Tom is currently a Senior Lecturer in the department of Policy Analysis and Management. Prior to Cornell, Tom worked as a Lecturer in the department of economics at the University of Chicago, and held various manufacturing positions in Canada, New York, and South Carolina.
Imagine that a firm is the sole producer in a market, i.e., a monopolist. How does the monopolist behave? How does that behavior differ from the case of a firm in perfect competition? In this course, you will examine how the monopolist behaves. You will examine the cost structure that results in a natural monopoly and the choices that firms put into making pricing decisions in these contexts. Finally, you will analyze a model of monopolistic competition between firms and consider how they fight to reduce new firms from entering their industry. Throughout exploring these new definitions and models, you will work on a course project that will help contextualize these concepts into your life and work.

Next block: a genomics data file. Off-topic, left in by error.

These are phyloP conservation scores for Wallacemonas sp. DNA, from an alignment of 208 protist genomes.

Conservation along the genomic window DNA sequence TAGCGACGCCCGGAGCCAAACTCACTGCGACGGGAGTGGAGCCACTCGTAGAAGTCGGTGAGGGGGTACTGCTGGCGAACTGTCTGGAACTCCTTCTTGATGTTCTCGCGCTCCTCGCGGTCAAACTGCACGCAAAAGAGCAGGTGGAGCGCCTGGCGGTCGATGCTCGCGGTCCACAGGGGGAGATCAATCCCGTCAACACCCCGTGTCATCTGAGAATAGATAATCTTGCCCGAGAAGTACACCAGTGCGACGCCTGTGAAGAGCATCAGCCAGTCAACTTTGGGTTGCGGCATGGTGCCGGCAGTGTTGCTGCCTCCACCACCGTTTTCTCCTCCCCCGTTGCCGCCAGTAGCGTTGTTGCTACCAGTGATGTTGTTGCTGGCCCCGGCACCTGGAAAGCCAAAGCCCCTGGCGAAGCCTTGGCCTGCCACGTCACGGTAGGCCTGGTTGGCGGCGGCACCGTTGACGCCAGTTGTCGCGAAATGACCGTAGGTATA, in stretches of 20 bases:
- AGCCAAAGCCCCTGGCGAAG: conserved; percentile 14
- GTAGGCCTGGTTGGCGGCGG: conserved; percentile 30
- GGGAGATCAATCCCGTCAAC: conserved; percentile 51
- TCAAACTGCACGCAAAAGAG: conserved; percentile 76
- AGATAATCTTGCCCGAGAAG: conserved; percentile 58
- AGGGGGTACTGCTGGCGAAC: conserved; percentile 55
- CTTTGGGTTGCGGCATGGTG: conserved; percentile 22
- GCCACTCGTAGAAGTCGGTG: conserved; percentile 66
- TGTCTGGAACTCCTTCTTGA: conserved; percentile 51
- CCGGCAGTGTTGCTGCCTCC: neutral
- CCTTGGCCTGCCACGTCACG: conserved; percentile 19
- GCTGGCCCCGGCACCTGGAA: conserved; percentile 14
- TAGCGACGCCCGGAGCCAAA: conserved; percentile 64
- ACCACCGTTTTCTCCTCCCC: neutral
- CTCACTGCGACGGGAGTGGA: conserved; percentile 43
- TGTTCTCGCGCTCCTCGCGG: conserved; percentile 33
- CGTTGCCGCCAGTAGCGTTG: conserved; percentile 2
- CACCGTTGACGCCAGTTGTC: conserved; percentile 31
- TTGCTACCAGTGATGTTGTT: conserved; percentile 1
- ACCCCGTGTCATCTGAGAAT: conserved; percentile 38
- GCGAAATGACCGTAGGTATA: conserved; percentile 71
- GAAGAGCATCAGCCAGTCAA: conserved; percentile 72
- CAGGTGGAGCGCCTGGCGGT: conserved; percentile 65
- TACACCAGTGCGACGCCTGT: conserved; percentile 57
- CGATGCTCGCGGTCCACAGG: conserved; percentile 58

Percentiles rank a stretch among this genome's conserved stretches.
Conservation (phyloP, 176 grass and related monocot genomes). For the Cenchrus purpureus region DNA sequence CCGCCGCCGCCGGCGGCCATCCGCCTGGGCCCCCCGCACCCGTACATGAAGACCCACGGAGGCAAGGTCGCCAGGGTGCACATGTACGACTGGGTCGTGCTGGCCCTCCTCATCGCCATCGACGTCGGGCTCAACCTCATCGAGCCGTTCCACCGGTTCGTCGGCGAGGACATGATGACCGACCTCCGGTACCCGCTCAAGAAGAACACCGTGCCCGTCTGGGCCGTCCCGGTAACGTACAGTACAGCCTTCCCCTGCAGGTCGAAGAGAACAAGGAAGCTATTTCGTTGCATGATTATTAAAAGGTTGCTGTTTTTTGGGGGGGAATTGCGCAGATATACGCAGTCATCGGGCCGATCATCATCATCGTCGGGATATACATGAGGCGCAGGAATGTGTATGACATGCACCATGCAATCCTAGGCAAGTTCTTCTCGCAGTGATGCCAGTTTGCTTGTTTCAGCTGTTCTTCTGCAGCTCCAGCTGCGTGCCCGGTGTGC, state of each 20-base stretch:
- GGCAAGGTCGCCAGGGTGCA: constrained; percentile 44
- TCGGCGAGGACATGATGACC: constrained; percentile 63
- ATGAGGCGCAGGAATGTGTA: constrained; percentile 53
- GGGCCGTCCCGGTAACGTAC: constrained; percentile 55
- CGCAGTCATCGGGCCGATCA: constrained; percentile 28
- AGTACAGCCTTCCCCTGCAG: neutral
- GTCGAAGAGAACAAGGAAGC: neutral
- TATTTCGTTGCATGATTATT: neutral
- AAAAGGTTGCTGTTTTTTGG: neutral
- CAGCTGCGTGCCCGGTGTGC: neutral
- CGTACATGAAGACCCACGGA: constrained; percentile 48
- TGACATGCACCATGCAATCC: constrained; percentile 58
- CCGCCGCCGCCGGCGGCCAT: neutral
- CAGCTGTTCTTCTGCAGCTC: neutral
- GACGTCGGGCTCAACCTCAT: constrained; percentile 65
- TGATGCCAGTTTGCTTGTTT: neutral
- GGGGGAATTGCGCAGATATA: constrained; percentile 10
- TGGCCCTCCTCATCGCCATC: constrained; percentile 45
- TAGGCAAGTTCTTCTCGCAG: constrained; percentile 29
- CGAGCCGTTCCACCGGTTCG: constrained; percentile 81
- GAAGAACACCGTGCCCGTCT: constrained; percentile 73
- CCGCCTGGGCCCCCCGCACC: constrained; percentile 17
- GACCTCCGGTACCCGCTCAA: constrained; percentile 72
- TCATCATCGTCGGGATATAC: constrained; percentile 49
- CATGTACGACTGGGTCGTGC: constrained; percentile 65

These courses are required to be completed prior to starting this course:
- Examining Scarcity and Opportunity Cost
- Analyzing Price and Equilibrium
- Conducting Market Analysis and Predicting Price
- Modeling Perfect Competition
- Examine how the monopolist behaves and how that behavior differs from the case of perfect competition
- Explore the phenomenon of returns to scale
- Leverage five types of non-linear pricing to learn the ways firms make decisions about pricing to maximize their profits
- Identify why the most serious threat to long run profits are new entrants into an industry
How It Works
Who Should Enroll
- New, emerging, and experienced leaders
- Individuals seeking to expand their business management skills
- Analysts and researchers